October 28, 2014
Are you having trouble remembering all the different strategies for doing well in school and developing a successful career plan? Too many tips to keep track of? If you’re looking for one golden rule to remember, here it is:
DO EVERYTHING EARLY!
1. Meet with your academic advisor…EARLY! Be aware of priority advising dates for the fall (Sept/Oct) and spring (February/March). Don’t wait until the last minute to schedule an appointment with your advisor. If you do, you’ll have limited meeting time options to choose from. Arrive EARLY for the advising appointment. Otherwise, you won’t have time to address all of your questions.
2. Register for classes…EARLY! You’re not the only one who needs that math course, English course, computer course or humanities elective this semester. Other students are also trying to coordinate class schedules with work schedules. Waiting until the last minute only ensures that classes you need or particular class times you want will be full.
3. Decide which program you want to pursue…EARLY! Research CPCC’s academic programs that interest you. Learn about the programs’ course requirements, competitiveness, desired GPA, necessary exams, etc. Narrowing your focus saves you stress and lets you focus on your studies. You’ll also save money by not taking classes that end up being unnecessary in the end.
4. Focus your career goal…EARLY! If you’re tired of family and friends asking about your career plans, take time to figure them out. Career planning doesn’t happen overnight. Researching career paths that compliment your personality, interests and skills takes time. A career counselor can help navigate this process. The sooner you get started, the more time you have to make a meaningful decision.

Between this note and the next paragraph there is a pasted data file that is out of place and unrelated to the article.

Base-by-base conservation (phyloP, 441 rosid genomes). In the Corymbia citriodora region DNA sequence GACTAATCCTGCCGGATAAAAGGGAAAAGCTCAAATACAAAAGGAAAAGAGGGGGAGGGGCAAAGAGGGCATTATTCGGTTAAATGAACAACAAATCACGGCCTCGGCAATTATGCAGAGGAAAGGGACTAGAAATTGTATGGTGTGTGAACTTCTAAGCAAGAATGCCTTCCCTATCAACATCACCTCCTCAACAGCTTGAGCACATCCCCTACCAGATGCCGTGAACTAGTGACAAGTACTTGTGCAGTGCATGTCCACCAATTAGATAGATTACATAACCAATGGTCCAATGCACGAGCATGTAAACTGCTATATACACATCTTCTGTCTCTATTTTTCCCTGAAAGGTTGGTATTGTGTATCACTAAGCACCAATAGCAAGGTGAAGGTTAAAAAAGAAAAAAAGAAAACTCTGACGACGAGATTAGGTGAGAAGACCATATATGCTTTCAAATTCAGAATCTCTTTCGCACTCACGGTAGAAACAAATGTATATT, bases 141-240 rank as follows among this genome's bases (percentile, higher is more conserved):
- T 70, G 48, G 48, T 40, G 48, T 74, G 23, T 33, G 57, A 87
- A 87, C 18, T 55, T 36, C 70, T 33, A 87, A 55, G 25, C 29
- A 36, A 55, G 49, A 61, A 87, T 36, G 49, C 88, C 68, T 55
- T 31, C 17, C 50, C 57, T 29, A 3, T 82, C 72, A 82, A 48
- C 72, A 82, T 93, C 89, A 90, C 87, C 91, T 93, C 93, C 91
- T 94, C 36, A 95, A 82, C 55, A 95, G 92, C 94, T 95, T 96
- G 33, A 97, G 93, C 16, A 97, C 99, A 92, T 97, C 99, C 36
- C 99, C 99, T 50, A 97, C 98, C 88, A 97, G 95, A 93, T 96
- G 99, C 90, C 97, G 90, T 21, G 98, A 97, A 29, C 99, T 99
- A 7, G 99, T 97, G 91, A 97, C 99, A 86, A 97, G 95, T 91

5. Develop a resume…EARLY! Yes, even recent high school graduates should have a resume. It’s a living document that you build as you gain more experience and develop new skills. Don’t wait until your graduating year, when you’re doing a job search, to start a resume. At that point, your resume should only need fine-tuning.
6. Research job opportunities and companies in your area…EARLY! Do you know what the regional job market is like for the field you’re pursuing? What companies are hiring? Learning this information earlier makes your job search easier. Resources like Career Coach and CFNC can help.
7. Start using LinkedIn…EARLY! LinkedIn is Facebook for professionals. But here’s the catch; don’t wait until you’re a professional to start using LinkedIn. This will be a go-to job search resource, but it won’t be helpful if your LinkedIn profile isn’t properly completed and you haven’t begun establishing contacts or joining industry-related groups.